Distinctive resources include Tesla’s reputation: the Tesla brand is perceived in a more positive way than other cars. Tesla Motors does not have a marketing team, a marketing director (CMO) and an advertising agency (Thomas & Maine, 2019). However, they managed to get millions of fans thanks to their name. Image rights, expressed in close relationship with Elon Musk’s personality, and commercial expression, can also be considered a distinctive resource. The core resources are innovative technologies used in the production of Tesla electric cars. For example, Tesla engines are manufactured in a special way to increase energy density, but at the same time, not to sacrifice the reliability of the car (Thomas & Maine, 2019). To do this, Tesla uses a special asynchronous motor production technology in the S and X models.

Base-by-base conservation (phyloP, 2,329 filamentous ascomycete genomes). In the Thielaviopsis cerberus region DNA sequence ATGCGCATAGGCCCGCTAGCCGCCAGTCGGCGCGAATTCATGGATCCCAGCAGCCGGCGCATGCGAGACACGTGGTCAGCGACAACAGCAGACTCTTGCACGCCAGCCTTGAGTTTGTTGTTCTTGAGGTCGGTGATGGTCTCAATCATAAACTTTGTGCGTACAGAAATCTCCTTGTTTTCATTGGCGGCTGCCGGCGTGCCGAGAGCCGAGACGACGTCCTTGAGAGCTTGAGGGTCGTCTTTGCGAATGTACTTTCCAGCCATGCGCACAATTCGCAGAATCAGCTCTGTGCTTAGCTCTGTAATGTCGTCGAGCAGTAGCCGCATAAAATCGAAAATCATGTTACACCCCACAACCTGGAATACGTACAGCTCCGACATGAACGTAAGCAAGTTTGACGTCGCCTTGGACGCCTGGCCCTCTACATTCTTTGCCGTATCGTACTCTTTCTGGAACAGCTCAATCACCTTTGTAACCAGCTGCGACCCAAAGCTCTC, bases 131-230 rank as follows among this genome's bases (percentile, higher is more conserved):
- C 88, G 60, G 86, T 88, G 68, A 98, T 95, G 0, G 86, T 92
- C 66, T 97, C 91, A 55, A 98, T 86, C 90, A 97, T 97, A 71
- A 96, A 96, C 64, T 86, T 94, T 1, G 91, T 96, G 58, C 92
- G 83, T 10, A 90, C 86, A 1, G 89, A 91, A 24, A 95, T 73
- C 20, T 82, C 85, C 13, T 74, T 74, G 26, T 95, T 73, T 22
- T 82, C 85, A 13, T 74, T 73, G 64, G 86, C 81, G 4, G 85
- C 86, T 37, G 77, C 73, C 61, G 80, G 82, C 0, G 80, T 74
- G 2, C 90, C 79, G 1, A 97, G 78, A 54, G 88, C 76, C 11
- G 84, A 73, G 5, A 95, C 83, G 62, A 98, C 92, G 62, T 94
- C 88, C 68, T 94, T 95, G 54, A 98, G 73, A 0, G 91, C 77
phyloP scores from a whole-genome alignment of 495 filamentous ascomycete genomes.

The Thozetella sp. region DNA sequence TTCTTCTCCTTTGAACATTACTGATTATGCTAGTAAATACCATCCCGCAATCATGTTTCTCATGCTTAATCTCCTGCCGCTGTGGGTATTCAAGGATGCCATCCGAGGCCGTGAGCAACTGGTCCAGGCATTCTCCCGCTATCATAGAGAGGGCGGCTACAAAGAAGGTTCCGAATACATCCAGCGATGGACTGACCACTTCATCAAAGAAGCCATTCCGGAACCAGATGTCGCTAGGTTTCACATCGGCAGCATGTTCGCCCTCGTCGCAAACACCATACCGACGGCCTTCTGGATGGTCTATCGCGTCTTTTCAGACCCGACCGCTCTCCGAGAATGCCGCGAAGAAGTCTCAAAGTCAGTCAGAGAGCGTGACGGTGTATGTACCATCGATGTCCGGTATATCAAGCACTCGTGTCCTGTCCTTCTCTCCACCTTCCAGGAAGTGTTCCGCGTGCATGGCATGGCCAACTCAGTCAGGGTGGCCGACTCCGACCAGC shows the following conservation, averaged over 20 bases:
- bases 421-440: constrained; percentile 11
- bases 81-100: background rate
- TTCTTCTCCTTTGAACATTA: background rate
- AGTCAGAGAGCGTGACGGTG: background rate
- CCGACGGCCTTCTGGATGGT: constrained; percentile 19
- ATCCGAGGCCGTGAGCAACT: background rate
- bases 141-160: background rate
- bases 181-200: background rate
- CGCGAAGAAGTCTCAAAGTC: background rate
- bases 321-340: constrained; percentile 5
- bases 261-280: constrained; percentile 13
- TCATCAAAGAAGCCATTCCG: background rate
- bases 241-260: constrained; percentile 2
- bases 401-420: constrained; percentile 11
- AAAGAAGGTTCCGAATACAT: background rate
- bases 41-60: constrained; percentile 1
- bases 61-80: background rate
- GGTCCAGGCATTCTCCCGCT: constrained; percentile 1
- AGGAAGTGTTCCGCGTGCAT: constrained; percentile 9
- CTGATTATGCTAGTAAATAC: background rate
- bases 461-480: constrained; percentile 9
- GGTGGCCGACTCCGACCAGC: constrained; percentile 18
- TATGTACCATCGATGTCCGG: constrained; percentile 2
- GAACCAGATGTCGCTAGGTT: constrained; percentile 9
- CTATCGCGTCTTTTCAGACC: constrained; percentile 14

Core capabilities of Tesla are knowledge and unique experience in the production of electric vehicles. Having become an industry revolutionary, Elon Musk created a new automotive start-up that would become a revolutionary product not only in the United States, but also within the global automotive industry (Thomas & Maine, 2019). Accordingly, the company has been on the market longer than others and has the greatest experience in the production of electric cars.

Company’s Business Strategy and Business Model